Email spoofing: what is it and how to stop it?
Email spoofing is the act of sending emails with a forged sender address. It tricks the recipient into thinking that someone they know or trust sent them the email. Usually, it’s a tool of a phishing attack, designed to take over your online accounts, send malware, or steal funds.
Spoofed email messages are easy to make and easy to detect. However, more malicious and targeted varieties can cause significant problems and pose a huge security threat.
The reasons for email spoofing are quite straightforward. Usually, the criminal has something malicious in mind, like stealing the private data of a company. Here are the most common reasons behind this malicious activity:
- Phishing. Almost universally, email spoofing is a gateway for phishing. Pretending to be someone the recipient knows is a tactic to get the person to click on malicious links or provide sensitive information.
- Identity theft. Pretending to be someone else can help a criminal gather more data on the victim (e.g. by asking for confidential information from financial or medical institutions).
- Avoiding spam filters. Frequent switching between email addresses can help spammers avoid being blacklisted.
- Anonymity. Sometimes, a fake email address is used to simply hide the sender’s true identity.
Cyberattacks Surge During the Holiday Season: Here’s Why
Researchers at the UK-based cybersecurity company Darktrace released a report in December 2021 showing that ransomware attacks increase globally during the holiday season.
Darktrace observed that there is a 30 percent increase in the average number of ransomware attacks over the holiday period compared to the monthly average. The researchers also established a 70 percent average increase in attempted ransomware attacks in the months of November and December, compared to January and February.
It is no wonder, then, that governments across the world issue warnings at the end of the year, and urge businesses to stay vigilant.
Reasons why cyberattacks increase during the holiday seasons
- IT professionals are out of the office – Holidays mean fewer in-office employees operating during that time. This results in drawbacks, such as distracted employees, fewer employees responding to threats, and longer response times, all of which contribute to higher chances of success for cyber-attacks.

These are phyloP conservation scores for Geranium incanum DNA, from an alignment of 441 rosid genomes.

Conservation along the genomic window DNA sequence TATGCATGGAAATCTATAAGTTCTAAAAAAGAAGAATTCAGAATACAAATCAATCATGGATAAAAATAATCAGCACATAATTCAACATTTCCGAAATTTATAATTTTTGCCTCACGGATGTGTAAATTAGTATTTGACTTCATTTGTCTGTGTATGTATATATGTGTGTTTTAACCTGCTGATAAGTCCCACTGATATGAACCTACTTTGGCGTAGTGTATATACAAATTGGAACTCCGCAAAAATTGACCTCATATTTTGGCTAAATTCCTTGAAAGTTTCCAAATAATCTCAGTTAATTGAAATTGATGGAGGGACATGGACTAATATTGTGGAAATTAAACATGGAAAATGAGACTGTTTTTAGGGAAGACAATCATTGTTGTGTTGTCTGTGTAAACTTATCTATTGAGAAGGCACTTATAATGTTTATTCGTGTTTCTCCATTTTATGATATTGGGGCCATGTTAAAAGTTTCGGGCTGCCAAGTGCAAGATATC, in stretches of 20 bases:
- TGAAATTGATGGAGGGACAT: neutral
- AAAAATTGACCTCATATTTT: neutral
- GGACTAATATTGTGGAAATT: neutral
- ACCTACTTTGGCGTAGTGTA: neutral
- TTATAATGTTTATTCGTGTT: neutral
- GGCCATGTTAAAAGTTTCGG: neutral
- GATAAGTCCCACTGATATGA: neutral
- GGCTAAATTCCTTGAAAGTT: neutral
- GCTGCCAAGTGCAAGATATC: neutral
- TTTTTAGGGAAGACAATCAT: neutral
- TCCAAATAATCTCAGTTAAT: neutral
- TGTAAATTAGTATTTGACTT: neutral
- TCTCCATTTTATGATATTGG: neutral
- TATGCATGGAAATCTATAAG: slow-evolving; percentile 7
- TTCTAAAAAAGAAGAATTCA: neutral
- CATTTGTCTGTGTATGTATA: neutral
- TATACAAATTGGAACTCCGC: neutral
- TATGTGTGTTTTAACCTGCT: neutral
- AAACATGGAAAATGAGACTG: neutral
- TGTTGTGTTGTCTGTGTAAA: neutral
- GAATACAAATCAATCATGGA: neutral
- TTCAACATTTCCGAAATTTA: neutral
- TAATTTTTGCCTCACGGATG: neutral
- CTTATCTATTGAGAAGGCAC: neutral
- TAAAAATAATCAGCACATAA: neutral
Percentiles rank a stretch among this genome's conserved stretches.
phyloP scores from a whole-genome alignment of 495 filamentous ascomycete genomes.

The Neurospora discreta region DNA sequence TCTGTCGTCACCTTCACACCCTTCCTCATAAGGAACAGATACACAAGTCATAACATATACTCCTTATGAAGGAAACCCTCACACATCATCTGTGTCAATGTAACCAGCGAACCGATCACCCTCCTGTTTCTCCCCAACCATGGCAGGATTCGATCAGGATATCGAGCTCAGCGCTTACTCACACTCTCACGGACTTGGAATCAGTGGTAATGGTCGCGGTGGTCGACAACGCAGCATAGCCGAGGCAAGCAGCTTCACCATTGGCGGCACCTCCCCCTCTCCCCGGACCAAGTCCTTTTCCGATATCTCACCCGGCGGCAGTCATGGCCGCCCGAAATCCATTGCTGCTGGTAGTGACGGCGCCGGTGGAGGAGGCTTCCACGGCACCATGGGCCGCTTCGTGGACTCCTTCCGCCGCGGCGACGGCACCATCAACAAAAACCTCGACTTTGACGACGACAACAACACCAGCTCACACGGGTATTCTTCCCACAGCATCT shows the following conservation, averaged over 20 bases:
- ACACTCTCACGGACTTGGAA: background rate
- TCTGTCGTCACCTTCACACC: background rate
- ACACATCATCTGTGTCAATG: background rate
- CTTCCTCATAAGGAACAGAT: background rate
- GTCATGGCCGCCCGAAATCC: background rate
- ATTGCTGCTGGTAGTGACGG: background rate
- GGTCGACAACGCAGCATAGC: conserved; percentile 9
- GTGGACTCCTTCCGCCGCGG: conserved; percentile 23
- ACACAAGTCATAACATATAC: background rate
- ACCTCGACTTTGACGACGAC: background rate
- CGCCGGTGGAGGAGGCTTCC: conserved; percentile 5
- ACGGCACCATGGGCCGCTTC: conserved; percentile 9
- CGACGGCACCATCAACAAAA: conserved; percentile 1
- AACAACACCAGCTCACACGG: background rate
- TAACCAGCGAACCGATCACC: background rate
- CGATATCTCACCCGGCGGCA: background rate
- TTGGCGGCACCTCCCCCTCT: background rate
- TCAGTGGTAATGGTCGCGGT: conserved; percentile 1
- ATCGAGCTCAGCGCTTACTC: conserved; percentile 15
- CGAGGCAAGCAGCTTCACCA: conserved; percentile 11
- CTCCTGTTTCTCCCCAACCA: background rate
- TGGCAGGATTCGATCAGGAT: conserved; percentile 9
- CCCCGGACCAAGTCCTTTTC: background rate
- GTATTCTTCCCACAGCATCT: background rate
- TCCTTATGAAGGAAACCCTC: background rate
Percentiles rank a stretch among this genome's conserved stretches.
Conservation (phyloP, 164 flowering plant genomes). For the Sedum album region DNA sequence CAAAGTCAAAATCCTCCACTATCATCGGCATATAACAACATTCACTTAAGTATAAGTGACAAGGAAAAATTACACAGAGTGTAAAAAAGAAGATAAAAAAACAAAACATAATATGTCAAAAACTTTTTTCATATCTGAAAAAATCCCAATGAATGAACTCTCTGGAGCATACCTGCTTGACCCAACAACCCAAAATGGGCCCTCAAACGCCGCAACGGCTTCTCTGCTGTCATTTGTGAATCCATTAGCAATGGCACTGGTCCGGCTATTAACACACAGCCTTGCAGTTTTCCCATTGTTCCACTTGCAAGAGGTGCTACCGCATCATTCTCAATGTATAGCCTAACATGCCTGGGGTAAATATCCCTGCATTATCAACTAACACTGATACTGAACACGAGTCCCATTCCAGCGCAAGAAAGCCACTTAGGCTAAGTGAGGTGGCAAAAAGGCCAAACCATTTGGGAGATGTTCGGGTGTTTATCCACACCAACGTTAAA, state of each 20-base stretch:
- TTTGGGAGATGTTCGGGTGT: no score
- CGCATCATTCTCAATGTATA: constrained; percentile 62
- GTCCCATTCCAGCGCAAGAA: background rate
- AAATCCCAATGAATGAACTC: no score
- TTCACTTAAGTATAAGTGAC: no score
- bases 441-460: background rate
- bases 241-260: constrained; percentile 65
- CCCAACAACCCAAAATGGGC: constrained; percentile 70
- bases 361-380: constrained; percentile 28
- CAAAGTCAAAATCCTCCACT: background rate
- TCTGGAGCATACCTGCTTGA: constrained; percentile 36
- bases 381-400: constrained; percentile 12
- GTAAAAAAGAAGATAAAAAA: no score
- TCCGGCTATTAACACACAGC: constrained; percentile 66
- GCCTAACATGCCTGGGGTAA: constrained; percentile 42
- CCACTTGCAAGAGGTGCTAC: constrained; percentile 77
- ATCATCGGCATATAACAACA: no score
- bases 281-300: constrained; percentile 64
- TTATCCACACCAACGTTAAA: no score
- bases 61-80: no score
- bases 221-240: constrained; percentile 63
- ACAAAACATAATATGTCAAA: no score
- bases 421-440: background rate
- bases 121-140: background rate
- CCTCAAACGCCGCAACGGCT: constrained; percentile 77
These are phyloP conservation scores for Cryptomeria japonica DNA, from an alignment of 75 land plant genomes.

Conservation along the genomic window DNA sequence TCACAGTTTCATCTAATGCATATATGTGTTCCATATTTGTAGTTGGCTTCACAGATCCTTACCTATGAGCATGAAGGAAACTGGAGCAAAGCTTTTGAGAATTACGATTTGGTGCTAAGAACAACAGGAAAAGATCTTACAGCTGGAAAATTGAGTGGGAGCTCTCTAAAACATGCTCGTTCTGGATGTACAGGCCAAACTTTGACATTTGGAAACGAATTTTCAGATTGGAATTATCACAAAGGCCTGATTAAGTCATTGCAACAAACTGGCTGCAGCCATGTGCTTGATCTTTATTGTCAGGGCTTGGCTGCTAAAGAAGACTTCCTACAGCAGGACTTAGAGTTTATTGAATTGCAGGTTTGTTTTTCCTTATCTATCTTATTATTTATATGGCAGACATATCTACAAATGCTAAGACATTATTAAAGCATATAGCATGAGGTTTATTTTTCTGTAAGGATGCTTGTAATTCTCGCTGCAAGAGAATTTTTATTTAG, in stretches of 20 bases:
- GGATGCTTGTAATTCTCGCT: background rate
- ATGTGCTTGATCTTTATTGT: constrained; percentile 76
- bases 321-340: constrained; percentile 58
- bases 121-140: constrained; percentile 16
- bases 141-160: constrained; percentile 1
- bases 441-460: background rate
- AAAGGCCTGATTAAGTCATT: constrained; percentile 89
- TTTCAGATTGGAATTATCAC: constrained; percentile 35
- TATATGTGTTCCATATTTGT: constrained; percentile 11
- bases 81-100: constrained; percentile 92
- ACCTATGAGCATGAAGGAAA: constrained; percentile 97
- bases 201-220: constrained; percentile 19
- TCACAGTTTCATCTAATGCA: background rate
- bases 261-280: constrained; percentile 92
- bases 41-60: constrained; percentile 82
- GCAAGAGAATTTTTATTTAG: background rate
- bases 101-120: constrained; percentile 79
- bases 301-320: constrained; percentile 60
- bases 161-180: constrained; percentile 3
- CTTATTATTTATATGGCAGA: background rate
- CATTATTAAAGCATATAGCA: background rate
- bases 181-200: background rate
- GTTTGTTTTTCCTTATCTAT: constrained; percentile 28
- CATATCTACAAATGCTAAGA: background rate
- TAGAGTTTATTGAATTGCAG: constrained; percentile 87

- Phishing emails and fraudulent websites – By targeting well-known shopping days, such as “Black Friday”, and Christmas sales, threat actors use phishing emails and fraudulent websites to lure consumers which enables the attackers to obtain sensitive information, and install malware on systems.
- High network traffic – Company networks are strained due to high network requests and traffic. This leverages threat actors to easily penetrate systems and launch Distributed Denial of Service attacks (DDoS). According to the 2022 California Business Journal, DDoS attacks increased over the year by 109%, and each attack costs between $20,000 and $40,000 for every hour it continues.
How to Protect Against Cybersecurity Threats This Holiday Season
You can’t stop the flood: the pandemic made online shopping jump to incredible heights, and so did cybercrime. According to the FBI, in 2021, holiday scams cost victms over $500 million in the US alone. The 2022 holiday season will not be different.
With remote and hybrid work settings becoming the norm, holiday shopping may cross the boundaries between home and work computers. It means that attackers now have even more opportunities to get their hands on corporate data.
With all these reasons, one can see why holiday scams are a motivation for companies to offer cybersecurity training and awareness to their employees.